Knudsen Number Calculator: Our Knudsen Number Calculator is an easy tool for calculating the Knudsen number, which is one of fluid mechanics' dimensionless characteristic values. Its value is used as the key criterion for determining if fluid mechanics equations are applicable. We shall explain what a Knudsen number is and how to calculate it using the Knudsen number definition in the following text.
Knudsen Number - Definition
Fluid dynamics is an area of physics that explains how liquids and gases flow. Two types of fluid dynamics formulas can be utilised in general
- Statistical Mechanics - The microscopic structure of matter - each particle individually - is taken into account by statistical mechanics. Statistical approaches, probability theory, and microscopic physical laws are used in this approach.
- Continuum Mechanics - In contrast to statistical mechanics, continuum mechanics does not include a microscopic description. It fails to recognise that matter is made up of atoms. The Bernoulli equation and Stoke's law are two examples.
The Knudsen number aids in determining which of the above-mentioned fluid dynamics formulations should be used in a given situation. The continuity assumption of fluid mechanics is no longer a good approximation when the mean free path of the fluid molecules is larger than the size of the chamber or pipe. We'll need to employ statistical mechanics.
The typical free path of air molecules under normal conditions is roughly 6.21 * 10^(-8) m, hence the Knudsen number is usually relatively low. As a result, we can employ a continuum mechanics strategy. The scenario is different in highly rarefied fluids like outer space or the Earth's exosphere, where the density of molecules is too low for them to collide (like in gases). Gases at extremely low pressures, such as those encountered in high vacuum, behave similarly.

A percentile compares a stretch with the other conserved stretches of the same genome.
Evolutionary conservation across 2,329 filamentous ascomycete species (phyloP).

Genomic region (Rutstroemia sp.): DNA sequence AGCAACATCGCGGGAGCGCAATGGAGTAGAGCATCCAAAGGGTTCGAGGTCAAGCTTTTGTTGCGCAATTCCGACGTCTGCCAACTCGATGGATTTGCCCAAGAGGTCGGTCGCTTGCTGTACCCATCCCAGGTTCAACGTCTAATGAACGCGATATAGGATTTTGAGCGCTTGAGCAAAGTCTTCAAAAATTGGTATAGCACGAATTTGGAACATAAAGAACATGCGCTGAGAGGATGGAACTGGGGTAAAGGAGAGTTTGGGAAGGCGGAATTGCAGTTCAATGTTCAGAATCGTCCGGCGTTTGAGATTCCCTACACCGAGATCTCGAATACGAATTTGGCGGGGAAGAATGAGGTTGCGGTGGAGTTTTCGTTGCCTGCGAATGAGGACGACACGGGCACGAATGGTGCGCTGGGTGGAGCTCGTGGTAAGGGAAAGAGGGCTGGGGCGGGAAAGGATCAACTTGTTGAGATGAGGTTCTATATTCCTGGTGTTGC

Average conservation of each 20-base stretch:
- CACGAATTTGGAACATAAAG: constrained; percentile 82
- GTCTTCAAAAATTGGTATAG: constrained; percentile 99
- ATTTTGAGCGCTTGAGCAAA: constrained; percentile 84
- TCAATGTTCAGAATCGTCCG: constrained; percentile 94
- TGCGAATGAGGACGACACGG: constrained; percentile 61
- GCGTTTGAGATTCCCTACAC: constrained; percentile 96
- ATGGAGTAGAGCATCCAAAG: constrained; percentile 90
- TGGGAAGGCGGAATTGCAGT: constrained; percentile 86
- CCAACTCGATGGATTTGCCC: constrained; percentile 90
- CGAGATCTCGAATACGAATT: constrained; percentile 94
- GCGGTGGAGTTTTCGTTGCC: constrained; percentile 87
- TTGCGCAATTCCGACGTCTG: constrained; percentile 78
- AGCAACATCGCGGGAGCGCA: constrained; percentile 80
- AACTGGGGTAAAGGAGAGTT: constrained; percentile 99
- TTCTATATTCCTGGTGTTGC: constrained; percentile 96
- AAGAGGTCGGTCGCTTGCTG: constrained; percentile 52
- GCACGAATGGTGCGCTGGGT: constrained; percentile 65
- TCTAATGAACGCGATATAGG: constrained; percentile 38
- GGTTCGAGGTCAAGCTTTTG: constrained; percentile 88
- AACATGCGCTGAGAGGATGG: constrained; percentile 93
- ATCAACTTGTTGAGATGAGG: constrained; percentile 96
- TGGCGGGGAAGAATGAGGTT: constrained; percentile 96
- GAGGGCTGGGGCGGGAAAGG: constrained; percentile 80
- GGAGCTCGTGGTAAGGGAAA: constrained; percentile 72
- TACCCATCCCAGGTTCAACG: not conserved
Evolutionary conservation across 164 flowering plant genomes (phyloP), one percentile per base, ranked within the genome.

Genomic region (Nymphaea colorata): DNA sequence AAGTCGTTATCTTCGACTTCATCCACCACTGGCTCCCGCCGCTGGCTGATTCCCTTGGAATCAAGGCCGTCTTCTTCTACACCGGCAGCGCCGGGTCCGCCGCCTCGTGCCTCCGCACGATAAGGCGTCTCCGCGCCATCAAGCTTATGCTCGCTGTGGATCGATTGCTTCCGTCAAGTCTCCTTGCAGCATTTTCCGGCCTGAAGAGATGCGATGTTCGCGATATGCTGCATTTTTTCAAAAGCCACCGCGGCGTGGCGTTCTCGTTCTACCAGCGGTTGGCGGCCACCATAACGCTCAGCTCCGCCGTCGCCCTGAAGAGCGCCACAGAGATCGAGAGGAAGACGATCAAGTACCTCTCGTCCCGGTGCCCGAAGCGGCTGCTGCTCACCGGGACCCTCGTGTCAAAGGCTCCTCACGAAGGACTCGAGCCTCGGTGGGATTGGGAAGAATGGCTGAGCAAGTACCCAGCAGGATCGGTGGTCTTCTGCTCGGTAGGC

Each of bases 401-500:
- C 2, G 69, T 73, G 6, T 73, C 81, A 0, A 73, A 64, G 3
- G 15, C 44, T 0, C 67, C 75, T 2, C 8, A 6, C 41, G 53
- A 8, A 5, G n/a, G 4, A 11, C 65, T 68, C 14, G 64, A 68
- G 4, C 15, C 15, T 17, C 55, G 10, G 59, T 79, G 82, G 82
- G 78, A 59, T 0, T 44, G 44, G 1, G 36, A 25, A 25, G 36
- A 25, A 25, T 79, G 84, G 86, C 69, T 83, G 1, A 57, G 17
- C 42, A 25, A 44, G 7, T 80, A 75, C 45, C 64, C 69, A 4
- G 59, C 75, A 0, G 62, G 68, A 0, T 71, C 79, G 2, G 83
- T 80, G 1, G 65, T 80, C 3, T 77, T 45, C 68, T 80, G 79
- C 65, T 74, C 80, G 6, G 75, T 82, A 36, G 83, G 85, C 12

How to find Knudsen Number?
The particle's mean free path and characteristic linear dimension determine the Knudsen number, which is a dimensionless quantity. The following is the Knudsen number formula that we use in our Knudsen number calculator is Kn = λ / L
- Kn = Knudsen number (dimensionless)
- λ = mean free path (expressed in length units)
- L = characteristic linear dimension (expressed in length units)
The linear dimension that is distinctive The letter L (or characteristic length) is a convention. It determines the smallest length scale at which significant variations in macroscopic flow characteristics can be noticed by definition. For example, if you want to calculate the flow through a pipe, you can use the diameter (or radius) of the pipe as L.
It should be noted that, especially for flows in complex geometries, different authors may use slightly different definitions of L. As a result, the value of the typical linear dimension cannot be calculated with certainty. The Knudsen number is significant because when Kn < 1, the fluid acts as a continuous fluid. When Kn >1, however, statistical mechanics should be used.
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FAQs on Knudsen Number Calculator
1. When the Knudsen number is greater than 0.5 the flow is of the type?
At Knudsen numbers greater than 0.5, molecular interaction is non-existent. The molecular flow takes precedence. The mean free path in this situation is much larger than the flow channel's diameter.
2. What is the Knudsen effect, and how does it work?
The Knudsen Effect occurs when a material's pore width is less than the average free length of a gas molecule's journey.
3. What is the Knudsen diffusion's main assumption?
When the mean pore diameter of the porous material is lower than the mean free route of the gas particles, Knudsen diffusion, or Knudsen flux, occurs. When the mean free path gets large in low permeability porous media with small pore radii and low gas pressures, this form of diffusion occurs.
4. What is the characteristic length in the Knudsen Number?
The Knudsen number is a dimensionless parameter with the formula K n = / L, where L is the characteristic length and M is the mean free path. It expresses the degree to which something deviates from the norm. When K n> 0.01, the concept of continuity usually fails to hold.